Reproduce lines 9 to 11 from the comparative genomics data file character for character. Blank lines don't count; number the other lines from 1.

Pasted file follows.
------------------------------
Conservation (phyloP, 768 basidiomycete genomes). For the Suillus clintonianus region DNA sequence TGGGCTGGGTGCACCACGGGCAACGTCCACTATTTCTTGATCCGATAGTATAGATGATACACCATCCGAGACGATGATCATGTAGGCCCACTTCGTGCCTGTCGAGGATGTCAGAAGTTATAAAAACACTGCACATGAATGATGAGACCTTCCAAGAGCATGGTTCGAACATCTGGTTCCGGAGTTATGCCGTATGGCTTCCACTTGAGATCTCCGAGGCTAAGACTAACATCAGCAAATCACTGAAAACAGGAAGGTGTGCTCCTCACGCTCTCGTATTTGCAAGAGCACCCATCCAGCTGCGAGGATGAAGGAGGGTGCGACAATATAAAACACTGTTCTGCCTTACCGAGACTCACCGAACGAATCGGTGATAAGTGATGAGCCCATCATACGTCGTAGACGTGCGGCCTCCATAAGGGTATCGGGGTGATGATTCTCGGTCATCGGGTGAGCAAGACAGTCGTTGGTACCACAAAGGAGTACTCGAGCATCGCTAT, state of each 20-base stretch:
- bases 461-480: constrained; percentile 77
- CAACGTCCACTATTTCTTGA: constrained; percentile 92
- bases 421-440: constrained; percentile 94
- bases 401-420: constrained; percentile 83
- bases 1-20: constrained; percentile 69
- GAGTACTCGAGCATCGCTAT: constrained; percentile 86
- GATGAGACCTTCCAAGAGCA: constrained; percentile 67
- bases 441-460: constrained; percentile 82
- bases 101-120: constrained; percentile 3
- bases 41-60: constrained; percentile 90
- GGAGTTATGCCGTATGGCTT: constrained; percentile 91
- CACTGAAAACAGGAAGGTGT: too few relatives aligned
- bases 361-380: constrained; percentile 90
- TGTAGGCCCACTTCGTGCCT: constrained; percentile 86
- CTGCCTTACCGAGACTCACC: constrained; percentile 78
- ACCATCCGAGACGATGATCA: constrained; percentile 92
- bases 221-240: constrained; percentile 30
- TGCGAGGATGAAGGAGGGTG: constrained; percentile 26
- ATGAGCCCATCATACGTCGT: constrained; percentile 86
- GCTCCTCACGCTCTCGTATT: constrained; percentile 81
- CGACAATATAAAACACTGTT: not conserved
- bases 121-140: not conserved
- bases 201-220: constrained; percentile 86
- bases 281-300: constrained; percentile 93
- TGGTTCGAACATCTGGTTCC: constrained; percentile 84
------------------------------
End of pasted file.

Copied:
- bases 441-460: constrained; percentile 82
- bases 101-120: constrained; percentile 3
- bases 41-60: constrained; percentile 90